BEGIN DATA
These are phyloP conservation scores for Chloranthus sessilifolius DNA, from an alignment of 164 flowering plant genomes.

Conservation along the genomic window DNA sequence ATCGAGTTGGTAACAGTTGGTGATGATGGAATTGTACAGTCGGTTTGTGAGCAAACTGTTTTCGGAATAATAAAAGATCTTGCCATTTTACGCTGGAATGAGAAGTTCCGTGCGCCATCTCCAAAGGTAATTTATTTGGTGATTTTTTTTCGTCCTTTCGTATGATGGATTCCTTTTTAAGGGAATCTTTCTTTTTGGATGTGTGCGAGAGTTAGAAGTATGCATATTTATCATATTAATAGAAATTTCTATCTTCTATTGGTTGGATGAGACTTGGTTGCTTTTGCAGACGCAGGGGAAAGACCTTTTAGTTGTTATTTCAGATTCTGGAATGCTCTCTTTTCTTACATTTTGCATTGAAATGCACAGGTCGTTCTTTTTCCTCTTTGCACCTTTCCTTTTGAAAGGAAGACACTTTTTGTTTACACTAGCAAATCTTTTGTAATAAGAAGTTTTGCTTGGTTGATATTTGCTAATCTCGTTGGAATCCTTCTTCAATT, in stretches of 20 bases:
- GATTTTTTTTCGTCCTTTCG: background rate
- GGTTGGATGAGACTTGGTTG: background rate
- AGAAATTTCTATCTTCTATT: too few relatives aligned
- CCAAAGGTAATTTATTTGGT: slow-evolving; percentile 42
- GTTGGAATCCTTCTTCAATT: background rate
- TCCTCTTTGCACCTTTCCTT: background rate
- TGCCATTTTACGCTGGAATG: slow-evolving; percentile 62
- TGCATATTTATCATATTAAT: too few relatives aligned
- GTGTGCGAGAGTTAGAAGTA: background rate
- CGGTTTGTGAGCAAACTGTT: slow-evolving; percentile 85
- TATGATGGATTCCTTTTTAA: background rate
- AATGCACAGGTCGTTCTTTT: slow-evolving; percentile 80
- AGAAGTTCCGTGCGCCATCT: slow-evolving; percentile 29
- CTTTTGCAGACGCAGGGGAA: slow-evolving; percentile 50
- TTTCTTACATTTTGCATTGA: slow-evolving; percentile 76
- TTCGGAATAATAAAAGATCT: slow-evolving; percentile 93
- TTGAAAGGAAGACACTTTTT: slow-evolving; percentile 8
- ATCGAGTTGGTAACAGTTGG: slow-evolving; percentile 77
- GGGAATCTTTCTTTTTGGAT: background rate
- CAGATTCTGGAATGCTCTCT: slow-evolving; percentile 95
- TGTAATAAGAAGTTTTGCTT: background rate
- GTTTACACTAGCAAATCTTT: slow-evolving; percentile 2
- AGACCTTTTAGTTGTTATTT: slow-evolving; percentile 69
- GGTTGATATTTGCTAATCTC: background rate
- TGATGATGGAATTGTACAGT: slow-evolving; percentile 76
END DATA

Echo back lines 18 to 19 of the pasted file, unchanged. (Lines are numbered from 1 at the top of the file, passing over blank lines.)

- TTCGGAATAATAAAAGATCT: slow-evolving; percentile 93
- TTGAAAGGAAGACACTTTTT: slow-evolving; percentile 8